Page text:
Marquês de Pombal
In 1703 Portugal signed the Methuen Treaty with England, giving English woolens preference in Portuguese markets in return for a favorable tariff on Portuguese wines. This seemingly simple arrangement ended the move toward industrial development, drained Brazilian gold out of Portugal, and gave England its increasing dominance over Portugal and Brazil. The gold and diamond chests arriving at the royal treasury in Lisbon immediately were dispatched north to pay for imported cloth and manufactured goods. Local Portuguese producers could not compete with cheaper foreign prices. Furthermore, English vessels anchored in the Tagus River in the Iberian Peninsula snatched large quantities of gold from under the noses of Portuguese authorities. Instead of Brazil's wealth being used to develop Portugal and its colonies, it helped finance the English industrial revolution and Portugal's eighteenth-century struggles to secure Brazilian boundaries.
Even though an immense amount of wealth was sent abroad, much stayed in Brazil to build urban public works, such as fountains, bridges, buildings, and churches; to endow some charitable foundations, such as hospitals; and to finance the elaborate contraband trade with the Río de la Plata and Alto Perú (Upper Peru, or present-day Bolivia). However, it did not improve the condition of the poor; generate a prosperous middle class; improve agriculture, education, or industry; or produce lasting reform.
In 1732 António Rodrigues da Costa, a member of the Overseas Council, warned the crown that the heavy colonial taxes would one day lead the colonists to cast off their loyalty. It was obvious to Rodrigues da Costa that the "larger and richer" would not accept forever being ruled by the "smaller and poorer." In 1738 royal adviser Dom Luís da Cunha suggested secretly to King João V that he take the title "emperor of the west" and move his court to Rio de Janeiro, which he argued was better situated than Lisbon to control the Portuguese maritime and commercial empire. Rather than heed such advice, however, the monarchy tried at mid-century to gain more control, stop the massive outflow of gold, and contain the British.
Beginning in 1755, Marquês de Pombal (Count Sebastião José de Carvalho e Melo), as secretary of state for overseas dominions, shaped a series of reforms that gave chartered companies a monopoly of the Brazil trade, encouraged national manufacturers, and worked to make commercial relations with Britain less dependent and more reciprocal. His goal was to revitalize the state and to break the stranglehold of British credit. He closed Brazilian ports to all foreign ships and hired foreign military experts to organize Brazil's defenses. To promote agricultural growth, Pombal distributed coffee and mulberry seedlings and also advocated production of indigo, flax, cotton, cocoa, and rice. Iron mining and smelting got underway in São Paulo, and shipbuilding and its attendant trades in Bahia and Rio de Janeiro increased. With the British seizure of Havana and Manila during the Seven Years' War (1756-63), the Portuguese wondered if Rio de Janeiro would be next. The crown responded with four goals: secure the borders, populate them for self-defense, defend the ports, and make the mines profitable.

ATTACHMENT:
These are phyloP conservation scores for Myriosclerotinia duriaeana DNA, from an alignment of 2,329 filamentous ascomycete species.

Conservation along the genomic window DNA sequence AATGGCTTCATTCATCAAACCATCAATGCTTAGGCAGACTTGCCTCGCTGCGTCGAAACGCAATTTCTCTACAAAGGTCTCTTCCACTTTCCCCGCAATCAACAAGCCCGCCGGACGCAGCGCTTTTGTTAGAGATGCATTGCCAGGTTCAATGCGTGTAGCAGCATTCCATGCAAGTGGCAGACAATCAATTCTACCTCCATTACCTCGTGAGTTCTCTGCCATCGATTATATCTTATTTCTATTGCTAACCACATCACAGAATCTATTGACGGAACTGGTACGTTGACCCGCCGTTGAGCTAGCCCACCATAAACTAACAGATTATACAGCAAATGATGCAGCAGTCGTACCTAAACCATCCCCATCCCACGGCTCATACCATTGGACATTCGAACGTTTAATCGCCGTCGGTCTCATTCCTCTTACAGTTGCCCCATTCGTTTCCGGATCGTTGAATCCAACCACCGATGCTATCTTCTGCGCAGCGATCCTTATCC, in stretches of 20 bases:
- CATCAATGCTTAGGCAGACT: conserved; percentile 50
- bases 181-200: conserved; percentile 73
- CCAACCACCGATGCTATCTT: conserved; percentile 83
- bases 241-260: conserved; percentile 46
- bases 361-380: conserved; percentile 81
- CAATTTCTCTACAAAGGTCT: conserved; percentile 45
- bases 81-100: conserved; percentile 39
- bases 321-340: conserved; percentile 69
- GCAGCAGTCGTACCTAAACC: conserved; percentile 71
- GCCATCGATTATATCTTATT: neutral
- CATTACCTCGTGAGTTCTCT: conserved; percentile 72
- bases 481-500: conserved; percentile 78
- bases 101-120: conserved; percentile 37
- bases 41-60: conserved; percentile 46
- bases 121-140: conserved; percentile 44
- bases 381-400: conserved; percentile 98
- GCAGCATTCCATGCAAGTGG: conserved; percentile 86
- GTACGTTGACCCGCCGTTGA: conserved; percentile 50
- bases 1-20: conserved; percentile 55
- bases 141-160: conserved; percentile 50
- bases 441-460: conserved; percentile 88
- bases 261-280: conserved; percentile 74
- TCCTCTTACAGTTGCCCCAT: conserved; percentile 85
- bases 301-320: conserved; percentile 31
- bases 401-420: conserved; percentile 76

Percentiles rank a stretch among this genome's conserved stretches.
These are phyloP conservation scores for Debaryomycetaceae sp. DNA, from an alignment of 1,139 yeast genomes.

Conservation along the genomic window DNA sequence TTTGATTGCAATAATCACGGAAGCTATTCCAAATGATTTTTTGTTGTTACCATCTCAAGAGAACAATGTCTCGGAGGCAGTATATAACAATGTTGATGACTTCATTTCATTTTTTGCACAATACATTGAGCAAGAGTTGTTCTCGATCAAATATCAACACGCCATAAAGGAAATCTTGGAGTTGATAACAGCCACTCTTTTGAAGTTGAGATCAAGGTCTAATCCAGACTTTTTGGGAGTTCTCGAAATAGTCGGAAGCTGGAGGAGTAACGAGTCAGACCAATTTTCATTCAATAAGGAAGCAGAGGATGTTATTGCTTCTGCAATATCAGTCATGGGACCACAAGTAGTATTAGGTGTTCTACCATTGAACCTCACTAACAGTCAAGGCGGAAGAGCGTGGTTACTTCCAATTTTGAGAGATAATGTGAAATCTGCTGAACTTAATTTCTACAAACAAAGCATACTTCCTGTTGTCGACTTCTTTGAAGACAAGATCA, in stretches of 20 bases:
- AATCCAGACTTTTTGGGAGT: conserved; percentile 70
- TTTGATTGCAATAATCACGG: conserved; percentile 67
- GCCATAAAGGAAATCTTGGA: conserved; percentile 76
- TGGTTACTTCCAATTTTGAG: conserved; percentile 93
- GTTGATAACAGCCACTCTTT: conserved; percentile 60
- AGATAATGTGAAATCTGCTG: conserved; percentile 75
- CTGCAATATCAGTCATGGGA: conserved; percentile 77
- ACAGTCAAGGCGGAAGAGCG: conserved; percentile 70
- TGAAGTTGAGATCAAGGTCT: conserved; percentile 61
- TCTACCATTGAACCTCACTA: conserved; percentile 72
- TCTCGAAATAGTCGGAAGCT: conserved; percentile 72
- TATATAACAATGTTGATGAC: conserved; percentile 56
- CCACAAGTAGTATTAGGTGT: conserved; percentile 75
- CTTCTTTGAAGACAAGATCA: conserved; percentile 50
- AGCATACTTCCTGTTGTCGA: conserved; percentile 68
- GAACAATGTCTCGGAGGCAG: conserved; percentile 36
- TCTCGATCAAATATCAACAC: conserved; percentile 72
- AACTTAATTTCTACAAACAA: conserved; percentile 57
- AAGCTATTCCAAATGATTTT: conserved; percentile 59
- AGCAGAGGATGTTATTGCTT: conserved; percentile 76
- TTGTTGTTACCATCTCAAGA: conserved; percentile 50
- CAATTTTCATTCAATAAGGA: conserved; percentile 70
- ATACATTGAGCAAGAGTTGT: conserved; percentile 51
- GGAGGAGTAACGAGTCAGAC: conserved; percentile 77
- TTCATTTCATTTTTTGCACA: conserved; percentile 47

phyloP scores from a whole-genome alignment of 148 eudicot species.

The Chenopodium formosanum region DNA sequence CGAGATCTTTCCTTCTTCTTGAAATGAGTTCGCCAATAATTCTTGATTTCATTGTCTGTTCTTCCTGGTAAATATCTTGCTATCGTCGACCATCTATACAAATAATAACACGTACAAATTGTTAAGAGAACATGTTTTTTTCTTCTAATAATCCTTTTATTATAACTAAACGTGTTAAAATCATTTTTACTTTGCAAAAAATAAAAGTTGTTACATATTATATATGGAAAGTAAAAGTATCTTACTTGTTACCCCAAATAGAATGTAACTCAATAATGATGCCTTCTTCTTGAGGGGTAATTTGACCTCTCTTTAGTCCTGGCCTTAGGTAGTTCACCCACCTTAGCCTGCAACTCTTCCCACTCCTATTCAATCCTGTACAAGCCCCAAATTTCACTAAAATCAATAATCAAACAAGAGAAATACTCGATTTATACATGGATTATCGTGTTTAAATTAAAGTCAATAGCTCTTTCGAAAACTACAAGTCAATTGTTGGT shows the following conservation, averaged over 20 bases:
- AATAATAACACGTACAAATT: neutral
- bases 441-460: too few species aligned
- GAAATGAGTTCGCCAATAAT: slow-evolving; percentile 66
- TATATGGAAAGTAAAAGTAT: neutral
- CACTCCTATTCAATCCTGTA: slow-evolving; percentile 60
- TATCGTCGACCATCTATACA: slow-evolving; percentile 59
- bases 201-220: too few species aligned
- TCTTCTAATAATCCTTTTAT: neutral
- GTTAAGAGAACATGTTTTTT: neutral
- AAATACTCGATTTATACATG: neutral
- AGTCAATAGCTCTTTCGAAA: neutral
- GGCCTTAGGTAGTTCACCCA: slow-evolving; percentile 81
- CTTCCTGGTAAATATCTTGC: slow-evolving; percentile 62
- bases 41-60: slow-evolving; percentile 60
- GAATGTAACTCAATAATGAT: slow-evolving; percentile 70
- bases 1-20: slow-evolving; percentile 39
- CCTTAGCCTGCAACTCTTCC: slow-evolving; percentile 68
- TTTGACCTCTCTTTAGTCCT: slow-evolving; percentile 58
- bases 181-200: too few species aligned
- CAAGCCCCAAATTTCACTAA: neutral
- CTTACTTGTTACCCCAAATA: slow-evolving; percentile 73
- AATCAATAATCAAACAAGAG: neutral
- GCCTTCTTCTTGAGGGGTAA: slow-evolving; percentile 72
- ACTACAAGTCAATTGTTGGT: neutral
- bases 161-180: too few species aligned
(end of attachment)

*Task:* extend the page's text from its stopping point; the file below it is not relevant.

Pombal distrusted the Jesuits, who controlled vast areas in the interior of South America. He suspected commercial links between their prosperous missions and the British, and in September 1759 expelled them from Brazil. The expulsion of the Jesuits caused the missions to fall to ruin and eliminated the strongest educational institutions in Brazil. Crown policy forbade any university or even a printing press in the colony, and modern Brazilian universities date only from the 1930s.
The crown's education policy was based on the idea that colonial and metropolitan elites would blend to shape an imperial elite united by ideology in support of the crown. During the colonial era, 3,000 Brazilians studied at Portugal's University of Coimbra, which in 1772 Pombal reformed with Enlightenment perspectives. Between 1772 and 1785, 300 Brazilians, many from Minas Gerais, were at Coimbra. Pombal placed these graduates and other members of the colonial plutocracy in judicial, administrative, and military posts. However, policy intention and outcome often clashed. Some of these students and officials would begin to think in terms of independence.
The production of gold began to decline about 1750 as the Minas Gerais society was solidifying and as the international situation was becoming more complicated. The more the Portuguese squeezed and tried to reduce the contraband in gold and diamonds, the more the divergence of interests grew. In the 1770s, as less gold reached royal coffers, the crown reacted by imposing a per capita tax (derrama ) to make up the difference between the amounts expected and those received. Meanwhile, competition from British, French, and Dutch colonies pushed the price of Brazilian sugar down lower on the Amsterdam market, reducing still more Portuguese revenues. Moreover, the decline in available gold affected the contraband trade that the Brazilians had carried on with the Río de la Plata area, where they exchanged their illicit gold for Andean silver. The Brazilians then used the silver to buy illegal British goods, which they smuggled back into the Spanish domains.
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